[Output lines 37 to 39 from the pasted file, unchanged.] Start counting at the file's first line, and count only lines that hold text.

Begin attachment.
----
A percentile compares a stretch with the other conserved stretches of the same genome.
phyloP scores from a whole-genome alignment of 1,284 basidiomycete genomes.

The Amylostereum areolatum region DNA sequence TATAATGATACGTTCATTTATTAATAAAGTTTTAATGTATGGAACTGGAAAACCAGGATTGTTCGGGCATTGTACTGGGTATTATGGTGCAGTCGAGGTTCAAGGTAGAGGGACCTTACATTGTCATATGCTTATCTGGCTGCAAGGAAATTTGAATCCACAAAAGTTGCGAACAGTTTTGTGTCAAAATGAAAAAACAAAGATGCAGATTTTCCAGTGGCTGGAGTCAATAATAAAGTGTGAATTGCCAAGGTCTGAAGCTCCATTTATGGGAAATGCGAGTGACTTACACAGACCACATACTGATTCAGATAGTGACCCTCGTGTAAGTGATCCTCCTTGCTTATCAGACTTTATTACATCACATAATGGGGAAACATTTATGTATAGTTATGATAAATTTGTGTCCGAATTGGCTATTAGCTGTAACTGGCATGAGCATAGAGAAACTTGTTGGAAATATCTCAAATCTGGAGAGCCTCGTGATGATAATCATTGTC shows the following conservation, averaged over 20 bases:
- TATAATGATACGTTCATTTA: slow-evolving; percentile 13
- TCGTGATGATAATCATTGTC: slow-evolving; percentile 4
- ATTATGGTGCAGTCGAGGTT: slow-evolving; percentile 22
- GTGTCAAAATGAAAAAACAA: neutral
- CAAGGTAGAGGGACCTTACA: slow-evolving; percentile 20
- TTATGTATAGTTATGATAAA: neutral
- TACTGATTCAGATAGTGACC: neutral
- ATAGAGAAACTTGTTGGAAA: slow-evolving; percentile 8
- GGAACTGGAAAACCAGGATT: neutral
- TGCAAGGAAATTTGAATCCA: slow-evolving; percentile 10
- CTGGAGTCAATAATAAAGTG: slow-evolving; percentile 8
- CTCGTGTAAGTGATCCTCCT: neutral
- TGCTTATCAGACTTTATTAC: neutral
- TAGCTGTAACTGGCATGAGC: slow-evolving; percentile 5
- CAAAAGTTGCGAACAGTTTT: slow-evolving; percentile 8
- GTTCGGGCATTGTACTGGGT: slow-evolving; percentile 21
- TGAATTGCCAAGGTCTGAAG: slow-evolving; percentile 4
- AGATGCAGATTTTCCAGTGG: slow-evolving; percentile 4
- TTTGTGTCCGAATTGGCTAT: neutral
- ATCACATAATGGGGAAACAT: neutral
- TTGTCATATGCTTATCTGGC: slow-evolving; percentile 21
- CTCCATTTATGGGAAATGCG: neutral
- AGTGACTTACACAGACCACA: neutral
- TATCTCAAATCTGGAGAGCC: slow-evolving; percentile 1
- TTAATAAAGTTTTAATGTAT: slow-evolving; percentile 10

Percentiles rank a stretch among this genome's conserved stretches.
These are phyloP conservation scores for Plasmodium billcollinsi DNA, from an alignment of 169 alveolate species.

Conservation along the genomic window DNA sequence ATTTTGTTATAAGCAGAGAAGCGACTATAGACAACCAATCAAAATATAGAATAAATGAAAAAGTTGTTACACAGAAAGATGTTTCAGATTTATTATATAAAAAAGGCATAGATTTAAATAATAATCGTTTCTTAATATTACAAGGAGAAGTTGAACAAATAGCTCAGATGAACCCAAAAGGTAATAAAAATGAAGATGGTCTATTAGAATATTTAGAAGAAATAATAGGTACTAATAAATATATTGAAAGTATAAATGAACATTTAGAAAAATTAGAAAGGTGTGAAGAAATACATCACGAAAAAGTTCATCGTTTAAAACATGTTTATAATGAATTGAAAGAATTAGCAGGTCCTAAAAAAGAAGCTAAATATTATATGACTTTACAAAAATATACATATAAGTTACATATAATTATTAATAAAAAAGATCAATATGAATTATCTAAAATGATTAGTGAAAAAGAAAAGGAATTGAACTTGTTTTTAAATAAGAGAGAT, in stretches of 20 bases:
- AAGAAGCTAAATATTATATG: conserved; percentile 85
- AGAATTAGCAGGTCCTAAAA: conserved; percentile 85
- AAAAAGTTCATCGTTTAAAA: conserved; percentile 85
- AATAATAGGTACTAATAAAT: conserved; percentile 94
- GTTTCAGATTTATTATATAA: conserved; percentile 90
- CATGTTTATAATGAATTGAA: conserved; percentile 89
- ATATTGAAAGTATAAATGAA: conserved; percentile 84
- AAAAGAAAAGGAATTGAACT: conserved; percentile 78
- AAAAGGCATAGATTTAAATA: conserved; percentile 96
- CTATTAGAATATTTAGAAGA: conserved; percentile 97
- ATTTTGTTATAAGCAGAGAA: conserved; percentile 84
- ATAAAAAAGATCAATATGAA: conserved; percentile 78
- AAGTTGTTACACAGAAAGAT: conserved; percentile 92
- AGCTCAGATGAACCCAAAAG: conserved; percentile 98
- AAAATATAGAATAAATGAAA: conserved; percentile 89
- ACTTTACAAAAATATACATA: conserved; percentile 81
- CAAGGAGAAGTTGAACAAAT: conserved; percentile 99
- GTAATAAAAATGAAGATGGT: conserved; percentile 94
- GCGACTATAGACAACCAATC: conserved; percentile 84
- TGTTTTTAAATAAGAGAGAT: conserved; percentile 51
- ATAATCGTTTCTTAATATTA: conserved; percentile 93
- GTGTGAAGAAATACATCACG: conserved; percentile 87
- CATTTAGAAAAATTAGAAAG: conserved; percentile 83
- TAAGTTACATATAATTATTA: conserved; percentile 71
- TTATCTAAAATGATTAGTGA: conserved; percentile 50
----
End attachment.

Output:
- CATGTTTATAATGAATTGAA: conserved; percentile 89
- ATATTGAAAGTATAAATGAA: conserved; percentile 84
- AAAAGAAAAGGAATTGAACT: conserved; percentile 78